'Mockingbird' turns 50

Next week marks the 50th anniversary of "To Kill A Mockingbird." Harper Lee's first and only novel was published in July 1960 and remains a touchstone in American literary and social history. It is a novel that millions of us have in common, often one of the first adult novels we remember reading. The much loved, Pulitzer Prize-winning work has sold more than 30 million copies worldwide and was voted one of the best novels of the 20th century by librarians across the nation.

"To Kill a Mockingbird" is a tale of coming of age in a Depression-era South poisoned with racial prejudice. The book shows a world of both innocence and injustice through the eyes of a young white girl whose father, a fair-minded lawyer, risks everything to defend a black man accused of rape. That's a thumbnail plot summary, but the book is so much more. If you haven't read it, go to the library or bookstore and grab a copy today.

The Ashland library recently put "To Kill A Mockingbird" on display to commemorate the birthday of what some consider to be America's national novel. The library has copies of the book both in print and on CD, as well as DVDs of the award-winning 1962 movie version starring Gregory Peck. The library will show the film at 2 p.m. Wednesday, July 28.

By a happy coincidence, Bloomsbury Books already had a display in connection with both the book and Oregon Shakespeare Festival's 2011 production of "To Kill A Mockingbird."

Bloomsbury store manager Anita Isser said she has fond recollections of the book.

"I read it as a young girl, and I do love the book so much. It is one of the loveliest and most meaningful books I have ever read," she said.

Ashland Library Director Amy Blossom said she recently re-read the novel. "I think it is an absolutely wonderful book. A lot of libraries have used it as part of their Community Reads program. It's one of those classics that is still relevant," she said.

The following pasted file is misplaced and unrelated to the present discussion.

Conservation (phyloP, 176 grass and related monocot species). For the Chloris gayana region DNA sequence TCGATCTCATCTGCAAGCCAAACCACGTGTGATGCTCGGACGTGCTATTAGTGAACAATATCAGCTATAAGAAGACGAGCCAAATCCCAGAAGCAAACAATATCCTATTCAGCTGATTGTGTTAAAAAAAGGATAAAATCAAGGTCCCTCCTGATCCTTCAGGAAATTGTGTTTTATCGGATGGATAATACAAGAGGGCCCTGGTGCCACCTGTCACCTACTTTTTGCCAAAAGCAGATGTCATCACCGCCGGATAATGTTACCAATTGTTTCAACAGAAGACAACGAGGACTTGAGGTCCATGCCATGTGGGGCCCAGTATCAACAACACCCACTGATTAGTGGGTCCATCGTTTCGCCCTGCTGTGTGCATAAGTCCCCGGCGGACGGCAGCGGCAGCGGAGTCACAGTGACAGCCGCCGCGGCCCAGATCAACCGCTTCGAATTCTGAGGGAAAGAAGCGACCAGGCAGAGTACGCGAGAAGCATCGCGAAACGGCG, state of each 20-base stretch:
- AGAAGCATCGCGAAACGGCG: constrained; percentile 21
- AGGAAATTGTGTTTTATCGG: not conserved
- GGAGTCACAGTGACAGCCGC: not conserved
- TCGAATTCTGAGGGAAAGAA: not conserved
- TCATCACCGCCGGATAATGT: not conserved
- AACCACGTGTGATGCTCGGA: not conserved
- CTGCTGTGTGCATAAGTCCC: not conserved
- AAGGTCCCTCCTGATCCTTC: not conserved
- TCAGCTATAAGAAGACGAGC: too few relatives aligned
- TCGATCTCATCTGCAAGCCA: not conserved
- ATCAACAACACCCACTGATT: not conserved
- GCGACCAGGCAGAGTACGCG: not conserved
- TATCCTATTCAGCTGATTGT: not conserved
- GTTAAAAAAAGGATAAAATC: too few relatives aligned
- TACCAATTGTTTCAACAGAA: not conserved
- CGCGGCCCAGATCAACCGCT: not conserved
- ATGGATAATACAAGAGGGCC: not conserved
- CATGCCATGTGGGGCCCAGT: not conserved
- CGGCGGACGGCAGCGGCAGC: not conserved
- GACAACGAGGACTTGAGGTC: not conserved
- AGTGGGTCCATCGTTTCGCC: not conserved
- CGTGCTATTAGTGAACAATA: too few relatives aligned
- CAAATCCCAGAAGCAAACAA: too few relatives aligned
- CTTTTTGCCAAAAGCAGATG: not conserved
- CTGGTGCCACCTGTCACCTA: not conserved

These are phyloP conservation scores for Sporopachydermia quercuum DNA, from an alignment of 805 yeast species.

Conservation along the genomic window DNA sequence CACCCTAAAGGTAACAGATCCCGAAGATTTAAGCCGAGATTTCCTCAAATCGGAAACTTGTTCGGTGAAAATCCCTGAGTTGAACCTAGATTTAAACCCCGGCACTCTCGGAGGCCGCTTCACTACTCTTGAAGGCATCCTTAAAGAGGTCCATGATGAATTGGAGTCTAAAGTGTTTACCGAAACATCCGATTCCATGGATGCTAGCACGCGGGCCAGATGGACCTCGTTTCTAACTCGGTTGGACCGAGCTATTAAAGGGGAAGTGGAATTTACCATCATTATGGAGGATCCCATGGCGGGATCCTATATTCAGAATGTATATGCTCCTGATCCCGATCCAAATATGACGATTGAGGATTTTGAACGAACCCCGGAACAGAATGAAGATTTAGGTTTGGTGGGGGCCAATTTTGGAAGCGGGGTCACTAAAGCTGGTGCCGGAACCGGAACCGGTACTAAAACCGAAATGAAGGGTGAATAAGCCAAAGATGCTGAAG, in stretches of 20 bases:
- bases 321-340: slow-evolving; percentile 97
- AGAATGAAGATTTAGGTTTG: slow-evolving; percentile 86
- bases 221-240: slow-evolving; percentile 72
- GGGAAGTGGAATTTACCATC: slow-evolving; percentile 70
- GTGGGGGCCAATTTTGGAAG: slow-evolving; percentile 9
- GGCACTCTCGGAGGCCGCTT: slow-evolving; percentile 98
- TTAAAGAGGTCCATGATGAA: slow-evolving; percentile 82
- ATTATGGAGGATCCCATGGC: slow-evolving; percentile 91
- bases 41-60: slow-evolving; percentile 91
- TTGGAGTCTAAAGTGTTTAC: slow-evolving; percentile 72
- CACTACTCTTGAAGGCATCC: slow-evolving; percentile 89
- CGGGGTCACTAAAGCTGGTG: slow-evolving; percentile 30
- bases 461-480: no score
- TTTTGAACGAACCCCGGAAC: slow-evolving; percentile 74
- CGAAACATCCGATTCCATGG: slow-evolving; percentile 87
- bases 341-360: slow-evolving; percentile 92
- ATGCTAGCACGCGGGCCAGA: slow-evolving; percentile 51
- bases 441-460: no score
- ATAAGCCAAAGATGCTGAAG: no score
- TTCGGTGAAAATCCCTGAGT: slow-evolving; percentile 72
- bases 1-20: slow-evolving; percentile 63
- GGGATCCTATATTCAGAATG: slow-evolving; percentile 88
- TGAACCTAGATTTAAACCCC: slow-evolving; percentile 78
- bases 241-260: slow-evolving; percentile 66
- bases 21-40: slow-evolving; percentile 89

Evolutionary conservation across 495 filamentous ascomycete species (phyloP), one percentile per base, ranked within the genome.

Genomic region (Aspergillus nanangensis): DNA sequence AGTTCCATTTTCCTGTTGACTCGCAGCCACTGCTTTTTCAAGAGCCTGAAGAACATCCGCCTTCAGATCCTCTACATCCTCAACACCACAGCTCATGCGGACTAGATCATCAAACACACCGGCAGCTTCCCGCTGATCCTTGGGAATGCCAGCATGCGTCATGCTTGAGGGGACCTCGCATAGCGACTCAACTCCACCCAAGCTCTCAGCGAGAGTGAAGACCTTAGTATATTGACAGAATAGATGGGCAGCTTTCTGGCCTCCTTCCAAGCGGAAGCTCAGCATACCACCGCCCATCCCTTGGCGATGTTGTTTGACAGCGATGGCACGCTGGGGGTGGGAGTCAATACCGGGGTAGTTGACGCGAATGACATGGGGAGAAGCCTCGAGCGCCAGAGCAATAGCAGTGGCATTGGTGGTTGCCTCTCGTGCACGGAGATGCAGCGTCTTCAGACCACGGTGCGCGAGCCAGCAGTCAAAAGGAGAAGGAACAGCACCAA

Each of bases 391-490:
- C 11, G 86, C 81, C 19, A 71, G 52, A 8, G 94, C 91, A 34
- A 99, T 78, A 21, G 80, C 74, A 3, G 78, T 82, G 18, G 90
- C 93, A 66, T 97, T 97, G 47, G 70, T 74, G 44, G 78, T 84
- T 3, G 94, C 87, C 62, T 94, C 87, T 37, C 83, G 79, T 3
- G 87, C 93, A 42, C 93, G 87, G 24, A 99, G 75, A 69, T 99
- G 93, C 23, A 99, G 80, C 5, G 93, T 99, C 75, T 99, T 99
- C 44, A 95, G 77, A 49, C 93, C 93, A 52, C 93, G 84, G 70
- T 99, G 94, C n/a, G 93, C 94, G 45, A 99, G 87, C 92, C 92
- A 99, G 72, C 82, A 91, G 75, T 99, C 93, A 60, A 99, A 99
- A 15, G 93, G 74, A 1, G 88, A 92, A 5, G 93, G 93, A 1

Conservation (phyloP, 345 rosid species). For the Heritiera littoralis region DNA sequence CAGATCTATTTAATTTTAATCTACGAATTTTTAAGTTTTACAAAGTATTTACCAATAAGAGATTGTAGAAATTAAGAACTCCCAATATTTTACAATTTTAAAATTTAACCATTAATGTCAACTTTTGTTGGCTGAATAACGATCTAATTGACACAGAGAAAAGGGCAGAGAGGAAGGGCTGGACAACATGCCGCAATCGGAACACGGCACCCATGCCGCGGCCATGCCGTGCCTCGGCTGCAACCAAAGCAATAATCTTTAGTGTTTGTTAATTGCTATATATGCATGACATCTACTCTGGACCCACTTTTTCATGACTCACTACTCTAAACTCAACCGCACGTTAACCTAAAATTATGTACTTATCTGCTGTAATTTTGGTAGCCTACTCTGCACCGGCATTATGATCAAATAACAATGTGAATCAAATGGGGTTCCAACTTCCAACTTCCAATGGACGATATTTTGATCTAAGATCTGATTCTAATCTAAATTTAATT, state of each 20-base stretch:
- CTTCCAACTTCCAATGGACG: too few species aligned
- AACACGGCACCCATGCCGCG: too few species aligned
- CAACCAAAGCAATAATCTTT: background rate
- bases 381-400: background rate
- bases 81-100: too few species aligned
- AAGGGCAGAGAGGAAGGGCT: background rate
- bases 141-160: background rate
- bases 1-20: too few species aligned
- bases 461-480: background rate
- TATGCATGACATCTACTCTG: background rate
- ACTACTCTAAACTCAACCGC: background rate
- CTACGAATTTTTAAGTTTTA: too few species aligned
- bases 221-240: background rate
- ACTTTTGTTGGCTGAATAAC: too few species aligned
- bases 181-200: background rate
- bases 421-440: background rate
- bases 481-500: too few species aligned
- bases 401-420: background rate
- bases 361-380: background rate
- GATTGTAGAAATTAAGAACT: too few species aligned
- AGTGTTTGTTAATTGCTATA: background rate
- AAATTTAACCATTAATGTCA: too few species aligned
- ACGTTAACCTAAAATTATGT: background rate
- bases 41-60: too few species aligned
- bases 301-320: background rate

Nationally, the anniversary is being marked with Harper Collins' release of a hardcover 50th anniversary edition of the book, as well as the recent publication of "Scout, Atticus, and Boo: A Celebration of Fifty Years of 'To Kill a Mockingbird'" by Mary McDonagh Murphy, a companion volume to her documentary film on the same subject.

The book and film review the history of Lee's novel and explore its impact on the nation. Murphy interviews a wide range of journalists, historians, artists and novelists who reflect on how the book influenced them. Interviews include Anna Quindlen, Tom Brokaw, Scott Turow, Rosanne Cash, Oprah Winfrey and Wally Lamb. She also taps friends and relatives of Harper Lee to piece together how the novel and the acclaimed movie came to be. Of course, the one absent voice is the reclusive Harper Lee, who has not given an interview since 1964.

In spite of, or maybe because of, the wild commercial and literary success of her first book, Lee did not publish another one. Unlike her close friend Truman Capote, she chose to avoid the public eye and once referred to herself as Boo Radley, the reclusive character that captures the imagination of young Scout and her brother, Jem. She lives quietly in her hometown of Monroeville, Ala., having refused even Oprah Winfrey, who shares the story in "Scout, Atticus and Boo." Lee's silence and avoidance of the media in the face of such fame only adds to the allure of her book.

I last read "To Kill a Mockingbird" shortly before my children were born. With each reading, first as a teenager, again after college, and most recently in my 30s, I discovered something new. I'm eager to read it again from the perspective of a parent. Part of what makes the book so special is that it means something different to everyone who reads it. That meaning can change as we readers, like Scout, grow in awareness and come to new understandings of our community, our families and ourselves.

Angela Howe-Decker is a freelance writer living in Ashland. Reach her at decker4@gmail.com.

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